The Australian Department of Finance is inviting feedback from the IT industry about draft cyber security clauses.
Department of Finance assistant secretary, Mundi Tomlinson, wrote in a
that the cyber security clauses are designed to:
Define service provider’s and contractor’s responsibilities in order to manage cyber security risks
Provide clear contract arrangements for safeguarding government data
Increase the visibility of cyber security incidents
The draft clause says the contractor must do all things that a “reasonable and prudent entity” would do to ensure that customer data is protected at all times from unauthorised access or use by a third party.
If a data breach occurs, the contractor must notify the customer in writing. It must also contact the Australian Cyber Security Centre, or other cyber security organisation such as AusCERT, as required by the customer.
The contractor would also need to obtain evidence about how the customer’s IT system was compromised and provide this to the customer on request.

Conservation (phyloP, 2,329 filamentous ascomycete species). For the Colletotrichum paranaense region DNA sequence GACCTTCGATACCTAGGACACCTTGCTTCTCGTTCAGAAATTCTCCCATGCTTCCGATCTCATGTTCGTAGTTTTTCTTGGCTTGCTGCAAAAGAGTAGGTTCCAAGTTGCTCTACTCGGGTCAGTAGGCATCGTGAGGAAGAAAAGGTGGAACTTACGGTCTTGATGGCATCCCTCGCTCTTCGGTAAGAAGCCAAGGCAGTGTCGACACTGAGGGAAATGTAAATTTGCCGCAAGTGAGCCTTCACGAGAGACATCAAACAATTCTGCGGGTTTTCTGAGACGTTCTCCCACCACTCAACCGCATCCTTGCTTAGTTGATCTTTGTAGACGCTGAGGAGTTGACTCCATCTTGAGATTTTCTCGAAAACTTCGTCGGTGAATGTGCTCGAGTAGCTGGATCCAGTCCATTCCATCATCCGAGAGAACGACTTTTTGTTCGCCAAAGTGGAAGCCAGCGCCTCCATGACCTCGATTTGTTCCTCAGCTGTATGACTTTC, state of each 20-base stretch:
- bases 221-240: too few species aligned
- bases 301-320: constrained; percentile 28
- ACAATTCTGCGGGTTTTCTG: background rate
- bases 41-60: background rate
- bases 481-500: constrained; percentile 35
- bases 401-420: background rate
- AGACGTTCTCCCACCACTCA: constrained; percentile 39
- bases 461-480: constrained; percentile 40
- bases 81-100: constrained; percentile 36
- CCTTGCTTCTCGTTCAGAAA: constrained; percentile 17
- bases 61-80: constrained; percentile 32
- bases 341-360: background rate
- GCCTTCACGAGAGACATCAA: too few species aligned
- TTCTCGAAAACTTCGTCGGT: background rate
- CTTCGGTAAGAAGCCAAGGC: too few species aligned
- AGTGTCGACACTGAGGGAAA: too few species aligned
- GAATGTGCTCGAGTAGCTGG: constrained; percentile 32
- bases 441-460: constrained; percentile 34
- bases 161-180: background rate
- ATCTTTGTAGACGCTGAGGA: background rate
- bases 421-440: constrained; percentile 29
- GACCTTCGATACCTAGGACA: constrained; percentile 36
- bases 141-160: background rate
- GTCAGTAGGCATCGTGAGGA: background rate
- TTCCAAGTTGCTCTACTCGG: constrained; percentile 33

Finally, the contractor will implement mitigation strategies to reduce the impact of future cyber security incidents.
According to Tomlinson, the cyber security clauses will be included in the Department of Finance’s SourceIT model contracts.
“The Commonwealth needs to have a way of managing cyber security risks that acknowledges the role of suppliers and subcontractors. These model clauses outline the Australian government’s preferred position,” Tomlinson said in a statement.
People can leave a comment on Tomlinson’s or email ICTprocurement@finance.gov.au
The deadline for replies is 19 September, 2014.
Follow Hamish Barwick on Twitter: @HamishBarwick
Follow CIO Australia on Twitter and Like us on Facebook… Twitter: @CIO_Australia, Facebook: CIO Australia, or take part in the CIO conversation on LinkedIn: CIO Australia